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Metabolomic signatures of low birthweight: Pathways to insulin resistance and oxidative stress

  • Sarah Jane Metrustry,

    Roles Conceptualization, Data curation, Formal analysis, Investigation, Project administration, Validation, Writing – original draft, Writing – review & editing

    Affiliation Department of Twin Research and Genetic Epidemiology, Kings College London, St Thomas’ Hospital, London, United Kingdom

  • Ville Karhunen,

    Roles Formal analysis, Writing – review & editing

    Affiliations Center for Life Course Health Research, Faculty of Medicine, University of Oulu, Oulu, Finland, Oulu University Hospital, Unit of Primary Care, Oulu, Finland

  • Mark H. Edwards,

    Roles Formal analysis, Writing – review & editing

    Affiliation MRC Lifecourse Epidemiology Unit, University of Southampton, Southampton General Hospital, Southampton, United Kingdom

  • Cristina Menni,

    Roles Formal analysis, Writing – review & editing

    Affiliation Department of Twin Research and Genetic Epidemiology, Kings College London, St Thomas’ Hospital, London, United Kingdom

  • Thomas Geisendorfer,

    Roles Formal analysis, Investigation, Writing – review & editing

    Affiliation Seibersdorf Labor GmbH, Seibersdorf, Vienna, Austria

  • Anja Huber,

    Roles Data curation, Writing – review & editing

    Affiliation Seibersdorf Labor GmbH, Seibersdorf, Vienna, Austria

  • Christian Reichel,

    Roles Data curation, Formal analysis, Funding acquisition, Investigation, Writing – review & editing

    Affiliation Seibersdorf Labor GmbH, Seibersdorf, Vienna, Austria

  • Elaine M. Dennison,

    Roles Data curation, Formal analysis, Validation, Writing – review & editing

    Affiliations MRC Lifecourse Epidemiology Unit, University of Southampton, Southampton General Hospital, Southampton, United Kingdom, Victoria University, Wellington, New Zealand

  • Cyrus Cooper,

    Roles Formal analysis, Funding acquisition, Investigation, Supervision, Writing – review & editing

    Affiliations MRC Lifecourse Epidemiology Unit, University of Southampton, Southampton General Hospital, Southampton, United Kingdom, NIHR Musculoskeletal Biomedical Research Unit, Nuffield Department of Orthopaedics, Rheumatology and Musculoskeletal Sciences, University of Oxford, Oxford, United Kingdom, NIHR Nutrition Biomedical Research Centre, University of Southampton and University Hospital Southampton NHS Foundation Trust, Southampton General Hospital, Southampton, United Kingdom

  • Tim Spector,

    Roles Funding acquisition, Supervision, Writing – review & editing

    Affiliation Department of Twin Research and Genetic Epidemiology, Kings College London, St Thomas’ Hospital, London, United Kingdom

  • Marjo-Riitta Jarvelin,

    Roles Data curation, Formal analysis, Funding acquisition, Supervision, Writing – review & editing

    Affiliations Center for Life Course Health Research, Faculty of Medicine, University of Oulu, Oulu, Finland, Oulu University Hospital, Unit of Primary Care, Oulu, Finland, Department of Epidemiology and Biostatistics, MRC–PHE Centre for Environment & Health, School of Public Health, Imperial College London, London, United Kingdom, Biocenter Oulu, University of Oulu, Oulu, Finland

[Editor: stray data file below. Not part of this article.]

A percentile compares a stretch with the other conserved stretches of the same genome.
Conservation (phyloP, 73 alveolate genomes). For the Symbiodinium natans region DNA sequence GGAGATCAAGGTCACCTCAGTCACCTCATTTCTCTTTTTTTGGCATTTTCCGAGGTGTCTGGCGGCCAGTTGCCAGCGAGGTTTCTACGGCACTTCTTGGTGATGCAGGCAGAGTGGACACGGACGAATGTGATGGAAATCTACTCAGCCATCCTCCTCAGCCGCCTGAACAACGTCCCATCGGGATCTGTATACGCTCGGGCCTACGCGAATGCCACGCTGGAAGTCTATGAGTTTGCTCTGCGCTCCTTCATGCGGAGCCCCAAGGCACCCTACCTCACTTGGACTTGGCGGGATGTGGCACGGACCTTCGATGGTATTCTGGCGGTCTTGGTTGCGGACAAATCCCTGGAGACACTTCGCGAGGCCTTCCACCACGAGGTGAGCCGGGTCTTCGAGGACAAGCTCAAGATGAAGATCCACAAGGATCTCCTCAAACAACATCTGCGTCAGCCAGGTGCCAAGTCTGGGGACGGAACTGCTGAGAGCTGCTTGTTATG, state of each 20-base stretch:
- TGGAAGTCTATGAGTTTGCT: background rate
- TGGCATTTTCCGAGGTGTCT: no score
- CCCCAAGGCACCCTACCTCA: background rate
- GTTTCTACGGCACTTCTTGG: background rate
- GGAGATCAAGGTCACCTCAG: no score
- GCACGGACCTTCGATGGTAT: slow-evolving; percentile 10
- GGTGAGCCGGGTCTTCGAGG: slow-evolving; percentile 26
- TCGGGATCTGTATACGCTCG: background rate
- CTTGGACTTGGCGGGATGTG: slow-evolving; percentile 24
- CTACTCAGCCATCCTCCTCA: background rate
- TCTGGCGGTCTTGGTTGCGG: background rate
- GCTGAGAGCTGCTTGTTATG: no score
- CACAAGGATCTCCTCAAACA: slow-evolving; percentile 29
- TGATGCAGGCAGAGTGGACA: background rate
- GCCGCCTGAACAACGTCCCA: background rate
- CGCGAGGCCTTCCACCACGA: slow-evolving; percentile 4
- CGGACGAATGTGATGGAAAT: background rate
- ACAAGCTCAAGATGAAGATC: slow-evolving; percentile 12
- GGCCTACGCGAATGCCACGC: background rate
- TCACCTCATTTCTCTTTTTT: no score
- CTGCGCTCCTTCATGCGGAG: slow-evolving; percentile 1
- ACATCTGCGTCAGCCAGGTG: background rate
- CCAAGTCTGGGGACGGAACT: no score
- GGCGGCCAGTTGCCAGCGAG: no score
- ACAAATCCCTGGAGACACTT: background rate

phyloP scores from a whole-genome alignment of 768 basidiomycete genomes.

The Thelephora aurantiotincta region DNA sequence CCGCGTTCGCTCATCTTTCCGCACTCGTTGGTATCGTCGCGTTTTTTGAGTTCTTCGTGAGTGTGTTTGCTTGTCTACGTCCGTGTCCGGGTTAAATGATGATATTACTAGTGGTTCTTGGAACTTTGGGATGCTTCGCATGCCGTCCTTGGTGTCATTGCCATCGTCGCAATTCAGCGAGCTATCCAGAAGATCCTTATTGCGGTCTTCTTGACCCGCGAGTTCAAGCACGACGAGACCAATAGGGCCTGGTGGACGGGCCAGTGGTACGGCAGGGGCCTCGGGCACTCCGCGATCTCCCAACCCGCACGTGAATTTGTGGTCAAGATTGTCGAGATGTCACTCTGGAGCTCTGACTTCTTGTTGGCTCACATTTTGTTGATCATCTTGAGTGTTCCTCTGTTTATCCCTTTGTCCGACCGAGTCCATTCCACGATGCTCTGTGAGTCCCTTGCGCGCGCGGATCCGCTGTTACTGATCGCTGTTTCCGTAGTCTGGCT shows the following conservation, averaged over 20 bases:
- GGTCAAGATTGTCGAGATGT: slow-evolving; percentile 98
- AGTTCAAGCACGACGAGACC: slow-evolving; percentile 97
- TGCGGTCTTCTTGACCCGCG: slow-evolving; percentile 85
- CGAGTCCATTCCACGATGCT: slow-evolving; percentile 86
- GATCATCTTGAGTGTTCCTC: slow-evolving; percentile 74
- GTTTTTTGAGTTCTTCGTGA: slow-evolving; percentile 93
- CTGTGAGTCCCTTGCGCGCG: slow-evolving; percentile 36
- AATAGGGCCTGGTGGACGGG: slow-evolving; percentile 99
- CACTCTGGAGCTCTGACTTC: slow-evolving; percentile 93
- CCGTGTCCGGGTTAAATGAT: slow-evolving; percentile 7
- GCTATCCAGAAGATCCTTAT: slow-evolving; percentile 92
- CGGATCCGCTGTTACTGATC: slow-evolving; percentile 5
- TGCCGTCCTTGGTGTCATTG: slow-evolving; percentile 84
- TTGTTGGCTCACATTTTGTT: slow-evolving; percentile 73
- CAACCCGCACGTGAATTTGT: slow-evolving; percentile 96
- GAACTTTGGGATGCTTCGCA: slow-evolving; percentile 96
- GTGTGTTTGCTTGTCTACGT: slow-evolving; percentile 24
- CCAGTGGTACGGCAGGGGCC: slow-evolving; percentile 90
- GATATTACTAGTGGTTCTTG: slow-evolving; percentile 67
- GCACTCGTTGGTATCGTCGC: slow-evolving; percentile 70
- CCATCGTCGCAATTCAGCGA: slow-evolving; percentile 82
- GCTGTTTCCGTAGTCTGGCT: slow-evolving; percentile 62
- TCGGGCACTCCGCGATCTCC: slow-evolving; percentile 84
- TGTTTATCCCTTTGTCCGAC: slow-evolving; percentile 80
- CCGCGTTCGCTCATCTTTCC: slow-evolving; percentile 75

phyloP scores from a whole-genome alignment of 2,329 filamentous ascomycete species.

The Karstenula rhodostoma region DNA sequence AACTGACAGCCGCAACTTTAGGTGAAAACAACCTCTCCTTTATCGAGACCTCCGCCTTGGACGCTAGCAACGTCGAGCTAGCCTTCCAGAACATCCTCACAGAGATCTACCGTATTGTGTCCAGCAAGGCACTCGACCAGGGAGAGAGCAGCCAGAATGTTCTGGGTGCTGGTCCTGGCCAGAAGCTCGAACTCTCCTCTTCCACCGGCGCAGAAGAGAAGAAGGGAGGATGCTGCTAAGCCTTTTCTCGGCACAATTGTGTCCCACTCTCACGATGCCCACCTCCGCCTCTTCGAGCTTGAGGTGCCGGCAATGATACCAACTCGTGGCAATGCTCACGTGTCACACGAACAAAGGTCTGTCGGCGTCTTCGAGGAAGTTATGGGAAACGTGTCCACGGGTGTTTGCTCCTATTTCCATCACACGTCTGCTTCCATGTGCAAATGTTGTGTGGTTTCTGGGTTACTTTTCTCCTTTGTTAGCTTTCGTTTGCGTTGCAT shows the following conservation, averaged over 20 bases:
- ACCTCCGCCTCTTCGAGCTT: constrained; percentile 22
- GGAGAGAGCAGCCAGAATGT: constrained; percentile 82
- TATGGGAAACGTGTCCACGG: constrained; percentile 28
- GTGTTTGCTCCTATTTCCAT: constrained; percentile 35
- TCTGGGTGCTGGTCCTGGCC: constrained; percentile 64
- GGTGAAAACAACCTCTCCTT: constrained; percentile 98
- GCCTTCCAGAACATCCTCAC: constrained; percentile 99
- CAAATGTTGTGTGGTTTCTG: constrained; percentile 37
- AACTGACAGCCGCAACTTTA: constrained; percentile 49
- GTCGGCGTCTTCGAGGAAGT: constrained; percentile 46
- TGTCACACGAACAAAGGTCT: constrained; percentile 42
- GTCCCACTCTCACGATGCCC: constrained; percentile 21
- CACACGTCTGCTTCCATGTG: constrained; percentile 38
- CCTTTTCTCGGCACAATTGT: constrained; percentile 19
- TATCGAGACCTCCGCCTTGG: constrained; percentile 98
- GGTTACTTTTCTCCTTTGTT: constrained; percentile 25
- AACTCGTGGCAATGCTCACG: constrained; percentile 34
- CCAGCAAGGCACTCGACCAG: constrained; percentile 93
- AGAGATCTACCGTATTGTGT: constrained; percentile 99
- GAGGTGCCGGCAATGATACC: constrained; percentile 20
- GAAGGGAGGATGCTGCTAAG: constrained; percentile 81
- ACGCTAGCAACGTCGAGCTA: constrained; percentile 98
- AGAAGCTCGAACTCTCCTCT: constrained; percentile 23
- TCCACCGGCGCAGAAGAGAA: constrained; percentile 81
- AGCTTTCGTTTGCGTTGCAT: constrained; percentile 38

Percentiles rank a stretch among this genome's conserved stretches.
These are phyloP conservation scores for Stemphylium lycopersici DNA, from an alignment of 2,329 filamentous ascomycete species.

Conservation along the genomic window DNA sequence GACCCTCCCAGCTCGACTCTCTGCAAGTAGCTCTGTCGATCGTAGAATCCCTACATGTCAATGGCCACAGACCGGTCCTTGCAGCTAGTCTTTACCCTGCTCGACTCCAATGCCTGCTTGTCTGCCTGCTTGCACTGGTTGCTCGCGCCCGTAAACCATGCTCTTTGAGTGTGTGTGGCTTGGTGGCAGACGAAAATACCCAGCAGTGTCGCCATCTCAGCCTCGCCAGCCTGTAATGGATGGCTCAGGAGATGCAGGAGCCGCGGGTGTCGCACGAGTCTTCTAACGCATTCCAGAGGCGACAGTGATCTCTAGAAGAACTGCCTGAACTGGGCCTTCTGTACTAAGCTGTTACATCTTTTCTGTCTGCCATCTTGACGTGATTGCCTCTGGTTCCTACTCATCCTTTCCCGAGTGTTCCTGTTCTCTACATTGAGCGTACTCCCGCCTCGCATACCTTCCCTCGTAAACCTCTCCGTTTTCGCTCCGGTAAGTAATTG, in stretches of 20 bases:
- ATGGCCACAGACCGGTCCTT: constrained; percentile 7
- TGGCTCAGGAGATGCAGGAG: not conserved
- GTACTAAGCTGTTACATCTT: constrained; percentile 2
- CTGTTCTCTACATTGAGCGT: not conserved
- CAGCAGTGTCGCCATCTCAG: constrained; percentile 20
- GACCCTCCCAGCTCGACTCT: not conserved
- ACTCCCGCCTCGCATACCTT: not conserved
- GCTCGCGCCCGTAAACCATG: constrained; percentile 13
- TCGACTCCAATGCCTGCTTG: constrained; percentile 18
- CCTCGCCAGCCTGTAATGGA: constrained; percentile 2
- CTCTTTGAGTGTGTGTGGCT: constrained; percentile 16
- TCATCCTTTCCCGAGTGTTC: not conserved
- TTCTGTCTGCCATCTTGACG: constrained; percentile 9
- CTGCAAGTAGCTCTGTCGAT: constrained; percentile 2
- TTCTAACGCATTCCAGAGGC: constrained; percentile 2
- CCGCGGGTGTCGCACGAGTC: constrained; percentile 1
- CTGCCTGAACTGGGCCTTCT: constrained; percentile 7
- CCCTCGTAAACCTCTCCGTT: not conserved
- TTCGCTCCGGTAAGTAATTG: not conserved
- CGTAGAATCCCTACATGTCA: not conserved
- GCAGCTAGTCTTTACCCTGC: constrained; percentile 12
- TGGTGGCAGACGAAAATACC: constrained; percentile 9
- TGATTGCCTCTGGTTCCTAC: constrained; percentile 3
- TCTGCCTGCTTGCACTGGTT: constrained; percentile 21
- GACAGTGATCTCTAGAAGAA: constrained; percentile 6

• Ana M. Valdes

    Roles Conceptualization, Data curation, Formal analysis, Funding acquisition, Methodology, Project administration, Supervision, Validation, Writing – original draft, Writing – review & editing

    ana.valdes@kcl.ac.uk

    Affiliations Department of Twin Research and Genetic Epidemiology, Kings College London, St Thomas’ Hospital, London, United Kingdom, University of Nottingham, Nottingham, United Kingdom

Metabolomic signatures of low birthweight: Pathways to insulin resistance and oxidative stress

  • Sarah Jane Metrustry, 
  • Ville Karhunen, 
  • Mark H. Edwards, 
  • Cristina Menni, 
  • Thomas Geisendorfer, 
  • Anja Huber, 
  • Christian Reichel, 
  • Elaine M. Dennison, 
  • Cyrus Cooper, 
  • Tim Spector
PLOS
x

Abstract

Several studies suggest that low birthweight resulting from restricted intrauterine growth can leave a metabolic footprint which may persist into adulthood. To investigate this, we performed metabolomic profiling on 5036 female twins, aged 18–80, with weight at birth information available from the TwinsUK cohort and performed independent replication in two additional cohorts. Out of 422 compounds tested, 25 metabolites associated with birthweight in these twins, replicated in 1951 men and women from the Hertfordshire Cohort Study (HCS, aged 66) and in 2391 men and women from the North Finland Birth 1986 cohort (NFBC, aged 16). We found distinct heterogeneity between sexes and, after adjusting for multiple tests and heterogeneity, two metabolites were reproducible overall (propionylcarnitine and 3-4-hydroxyphenyllactate). Testing women only, we found other metabolites associated with lower birthweight from the meta-analysis of the three cohorts (2-hydroxy-butyric acid and γ-glutamylleucine). Higher levels of all these metabolites can be linked to insulin resistance, oxidative stress or a dysfunction of energy metabolism, suggesting that low birthweight in both twins and singletons are having an impact on these pathways in adulthood.